Labour is calling for immediate action from chancellor Rishi Sunak to fend off a £50bn “bombshell” facing UK businesses as coronavirus support packages end in April.
Shadow business minister Lucy Powell said businesses cannot afford for Mr Sunak to wait until his 3 March Budget to save them from the looming financial hit.
She warned that the planned end of the furlough scheme, along with rates holidays, tax deferrals, VAT cuts and other support packages will “blow a massive hole in the recovery” and cost thousands of jobs.
With many businesses now expecting to be closed through the spring and beyond, she called for the immediate announcement of an extension to the furlough scheme, which pays up to 80 per cent of the wages of workers unable to do their jobs, which is currently due to run to the end of April.
She also said the chancellor should extend for at least six months the 100 per cent business rates relief offered to retail, hospitality and leisure businesses and continue the temporary 5 per cent reduced rate of VAT for hospitality, tourism and culture.
Ms Powell said: “The government’s failure to ensure economic support is adequate and goes hand-in-hand with public health measures has meant we’ve seen the worst recession of any major economy and the worst growth.
“The £50bn business bombshell firms face must be defused before it blows a hole in our economy. We need a smarter furlough scheme, and better support for businesses, to secure jobs and get Britain on the road to recovery.”
According to government data, around 600,000 firms – a quarter of the UK’s businesses – between them deferred VAT payments totalling £34bn between March and June 2020, which will have to be repaid within the 12 months from the end of March.
Labour said that high street firms will also face paying £9.6bn in business rates in 2021-22 when the current holiday ends in April.
Companies will also lose £3.3bn a month in furlough payments if the job retention scheme is wound down as planned at the end of April.
Meanwhile, companies which have taken out bounce back loans and coronavirus business loans (CIBLs) worth a total of £62bn will have to start paying interest calculated at an estimated £275m after the government’s offer to cover interest for the first 12 months expires.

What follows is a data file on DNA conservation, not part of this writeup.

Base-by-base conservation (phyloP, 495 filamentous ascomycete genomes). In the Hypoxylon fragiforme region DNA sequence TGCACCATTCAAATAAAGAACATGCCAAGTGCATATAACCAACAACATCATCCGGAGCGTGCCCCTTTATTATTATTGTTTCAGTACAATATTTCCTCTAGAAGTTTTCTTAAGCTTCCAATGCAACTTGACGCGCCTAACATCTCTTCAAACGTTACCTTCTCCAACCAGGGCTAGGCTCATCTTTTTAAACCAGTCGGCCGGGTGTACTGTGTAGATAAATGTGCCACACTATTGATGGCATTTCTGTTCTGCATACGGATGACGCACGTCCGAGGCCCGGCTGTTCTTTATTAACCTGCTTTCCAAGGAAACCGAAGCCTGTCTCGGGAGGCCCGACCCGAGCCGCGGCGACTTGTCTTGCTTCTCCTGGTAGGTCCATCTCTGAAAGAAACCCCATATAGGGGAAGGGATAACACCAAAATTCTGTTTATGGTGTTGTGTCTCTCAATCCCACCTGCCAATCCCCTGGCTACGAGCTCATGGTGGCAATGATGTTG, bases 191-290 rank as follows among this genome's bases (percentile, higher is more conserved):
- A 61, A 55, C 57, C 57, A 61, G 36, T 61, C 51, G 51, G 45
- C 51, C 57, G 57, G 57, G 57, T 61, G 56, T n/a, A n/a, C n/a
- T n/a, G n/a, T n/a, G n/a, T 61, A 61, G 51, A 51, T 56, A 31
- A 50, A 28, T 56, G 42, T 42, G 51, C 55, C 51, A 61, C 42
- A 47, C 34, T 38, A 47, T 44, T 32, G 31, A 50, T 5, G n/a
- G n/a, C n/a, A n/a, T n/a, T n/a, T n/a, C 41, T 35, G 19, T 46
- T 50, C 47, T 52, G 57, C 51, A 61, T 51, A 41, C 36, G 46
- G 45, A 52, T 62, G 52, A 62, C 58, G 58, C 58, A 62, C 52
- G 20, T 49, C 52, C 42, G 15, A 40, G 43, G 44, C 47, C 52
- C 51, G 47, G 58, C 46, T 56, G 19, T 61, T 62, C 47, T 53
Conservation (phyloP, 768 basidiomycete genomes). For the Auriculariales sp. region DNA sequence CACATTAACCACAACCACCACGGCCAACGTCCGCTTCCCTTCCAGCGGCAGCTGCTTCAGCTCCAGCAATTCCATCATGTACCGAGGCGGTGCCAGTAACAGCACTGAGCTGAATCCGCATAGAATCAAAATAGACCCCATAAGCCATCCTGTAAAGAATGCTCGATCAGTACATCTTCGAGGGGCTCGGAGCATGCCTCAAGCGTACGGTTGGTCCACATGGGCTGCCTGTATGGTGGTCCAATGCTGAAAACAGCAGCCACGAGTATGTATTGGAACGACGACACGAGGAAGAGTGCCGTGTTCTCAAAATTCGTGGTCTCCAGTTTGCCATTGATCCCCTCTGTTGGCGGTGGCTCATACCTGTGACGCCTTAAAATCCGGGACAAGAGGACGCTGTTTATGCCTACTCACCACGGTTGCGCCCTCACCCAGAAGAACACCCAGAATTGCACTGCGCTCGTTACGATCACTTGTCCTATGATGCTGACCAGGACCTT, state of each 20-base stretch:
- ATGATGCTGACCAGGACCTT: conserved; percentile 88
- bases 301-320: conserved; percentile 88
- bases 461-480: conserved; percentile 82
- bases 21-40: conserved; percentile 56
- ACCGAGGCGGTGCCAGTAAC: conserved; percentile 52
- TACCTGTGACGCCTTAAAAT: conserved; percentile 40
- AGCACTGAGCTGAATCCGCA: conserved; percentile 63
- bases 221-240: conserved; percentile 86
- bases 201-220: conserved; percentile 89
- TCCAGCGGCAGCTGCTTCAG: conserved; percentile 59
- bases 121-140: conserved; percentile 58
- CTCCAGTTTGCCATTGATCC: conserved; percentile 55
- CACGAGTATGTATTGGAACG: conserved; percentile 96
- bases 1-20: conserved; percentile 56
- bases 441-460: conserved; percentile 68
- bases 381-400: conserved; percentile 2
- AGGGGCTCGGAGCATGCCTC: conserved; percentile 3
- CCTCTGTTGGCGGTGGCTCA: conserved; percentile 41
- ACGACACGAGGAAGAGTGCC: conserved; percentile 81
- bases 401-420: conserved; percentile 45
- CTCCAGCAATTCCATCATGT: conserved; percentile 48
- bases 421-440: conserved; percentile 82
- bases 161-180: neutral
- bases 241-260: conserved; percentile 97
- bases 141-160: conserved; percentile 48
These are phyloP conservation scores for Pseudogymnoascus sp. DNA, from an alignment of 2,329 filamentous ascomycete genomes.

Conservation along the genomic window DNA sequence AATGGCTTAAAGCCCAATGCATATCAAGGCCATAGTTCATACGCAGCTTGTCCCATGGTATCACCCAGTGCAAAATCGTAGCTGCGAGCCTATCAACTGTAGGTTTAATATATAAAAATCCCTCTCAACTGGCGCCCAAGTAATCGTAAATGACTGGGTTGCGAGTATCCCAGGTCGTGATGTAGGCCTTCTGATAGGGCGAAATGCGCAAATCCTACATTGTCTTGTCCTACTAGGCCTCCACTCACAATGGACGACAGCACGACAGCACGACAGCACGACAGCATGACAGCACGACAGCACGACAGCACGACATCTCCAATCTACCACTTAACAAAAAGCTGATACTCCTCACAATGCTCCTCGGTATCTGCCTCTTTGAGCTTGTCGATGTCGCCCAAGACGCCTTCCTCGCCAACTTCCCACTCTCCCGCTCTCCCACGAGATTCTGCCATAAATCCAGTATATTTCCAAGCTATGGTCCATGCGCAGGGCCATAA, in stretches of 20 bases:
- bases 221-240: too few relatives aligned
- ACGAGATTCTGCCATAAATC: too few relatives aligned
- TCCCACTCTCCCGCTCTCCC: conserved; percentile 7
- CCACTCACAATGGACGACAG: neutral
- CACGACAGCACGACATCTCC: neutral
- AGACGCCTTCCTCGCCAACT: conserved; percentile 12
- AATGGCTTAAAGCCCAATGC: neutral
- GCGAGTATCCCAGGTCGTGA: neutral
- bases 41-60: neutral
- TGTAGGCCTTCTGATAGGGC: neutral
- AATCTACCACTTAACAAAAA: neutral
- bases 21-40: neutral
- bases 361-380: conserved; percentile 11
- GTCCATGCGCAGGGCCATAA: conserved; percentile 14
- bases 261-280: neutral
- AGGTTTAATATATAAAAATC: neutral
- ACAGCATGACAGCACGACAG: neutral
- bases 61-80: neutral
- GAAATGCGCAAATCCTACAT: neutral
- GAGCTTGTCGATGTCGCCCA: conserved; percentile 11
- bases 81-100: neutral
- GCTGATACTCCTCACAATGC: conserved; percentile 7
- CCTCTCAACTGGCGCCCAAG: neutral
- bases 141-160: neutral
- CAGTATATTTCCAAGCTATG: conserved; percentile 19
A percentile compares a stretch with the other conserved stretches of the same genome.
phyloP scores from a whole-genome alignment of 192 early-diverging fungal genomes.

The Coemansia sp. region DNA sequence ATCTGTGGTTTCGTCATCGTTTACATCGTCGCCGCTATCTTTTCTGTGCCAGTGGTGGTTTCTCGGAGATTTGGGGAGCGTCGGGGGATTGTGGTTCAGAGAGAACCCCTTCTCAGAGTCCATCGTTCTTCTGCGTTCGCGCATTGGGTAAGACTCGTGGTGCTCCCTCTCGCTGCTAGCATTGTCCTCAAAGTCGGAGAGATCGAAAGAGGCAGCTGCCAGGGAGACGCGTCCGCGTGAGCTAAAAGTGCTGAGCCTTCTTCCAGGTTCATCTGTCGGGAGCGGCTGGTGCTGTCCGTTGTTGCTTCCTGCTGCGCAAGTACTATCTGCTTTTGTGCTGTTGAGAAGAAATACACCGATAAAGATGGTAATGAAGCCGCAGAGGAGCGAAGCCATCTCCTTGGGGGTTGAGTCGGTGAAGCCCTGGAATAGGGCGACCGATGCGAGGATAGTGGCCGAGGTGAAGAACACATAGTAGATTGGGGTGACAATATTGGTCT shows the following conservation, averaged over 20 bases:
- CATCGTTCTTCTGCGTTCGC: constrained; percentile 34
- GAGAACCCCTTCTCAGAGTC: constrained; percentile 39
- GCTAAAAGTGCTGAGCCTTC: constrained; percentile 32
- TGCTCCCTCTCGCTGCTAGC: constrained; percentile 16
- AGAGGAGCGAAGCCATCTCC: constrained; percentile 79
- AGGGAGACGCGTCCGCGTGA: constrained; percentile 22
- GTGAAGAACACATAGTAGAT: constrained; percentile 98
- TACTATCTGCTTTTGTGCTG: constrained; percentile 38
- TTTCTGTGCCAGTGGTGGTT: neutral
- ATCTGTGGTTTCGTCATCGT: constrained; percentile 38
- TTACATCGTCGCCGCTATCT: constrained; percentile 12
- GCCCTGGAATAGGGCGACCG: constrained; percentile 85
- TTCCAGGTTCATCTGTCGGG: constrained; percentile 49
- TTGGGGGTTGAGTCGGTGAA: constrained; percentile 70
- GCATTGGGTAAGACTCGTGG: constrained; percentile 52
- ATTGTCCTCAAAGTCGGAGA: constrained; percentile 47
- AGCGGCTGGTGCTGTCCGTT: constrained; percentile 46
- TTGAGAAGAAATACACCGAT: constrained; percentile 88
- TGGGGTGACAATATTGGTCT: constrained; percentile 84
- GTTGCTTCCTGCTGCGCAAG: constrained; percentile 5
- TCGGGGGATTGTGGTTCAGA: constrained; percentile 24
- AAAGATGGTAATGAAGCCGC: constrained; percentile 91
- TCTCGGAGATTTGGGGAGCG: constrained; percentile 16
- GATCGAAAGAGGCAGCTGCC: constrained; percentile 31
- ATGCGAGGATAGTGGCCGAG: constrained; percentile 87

Labour said that moving back from the emergency 5 per cent rate of VAT to the standard 20 per cent at the end of March will cost businesses in hospitality, accommodation and culture £4.1bn.
And Ms Powell said businesses will also have to account for a £9bn hole in their finances after Mr Sunak withdrew the promise of a £1,000 job retention bonus when he extended furlough at the end of last year.
Boris Johnson has said he aims to reopen English schools to all pupils on 8 March, and classrooms are set to return on 22 February in Scotland and Wales.
But there is no date yet for the relaxation of other lockdown measures, such as the closure of non-essential shops, pubs and restaurants. Mr Johnson has promised a “roadmap” towards normal life in the week of 22 February, leaving only days for Mr Sunak to adjust his Budget to take account of new plans.
A HM Treasury spokesperson said: “We’ve invested more than £280bn throughout the pandemic to protect millions of jobs and businesses – and extended our self-employed and furlough schemes through to April so that people have certainty that help is in place.
“At the upcoming Budget we’ll outline the next stages of our Plan for Jobs to support businesses and families across the UK. That has been our priority throughout the past year and it will be the priority for the year to come.”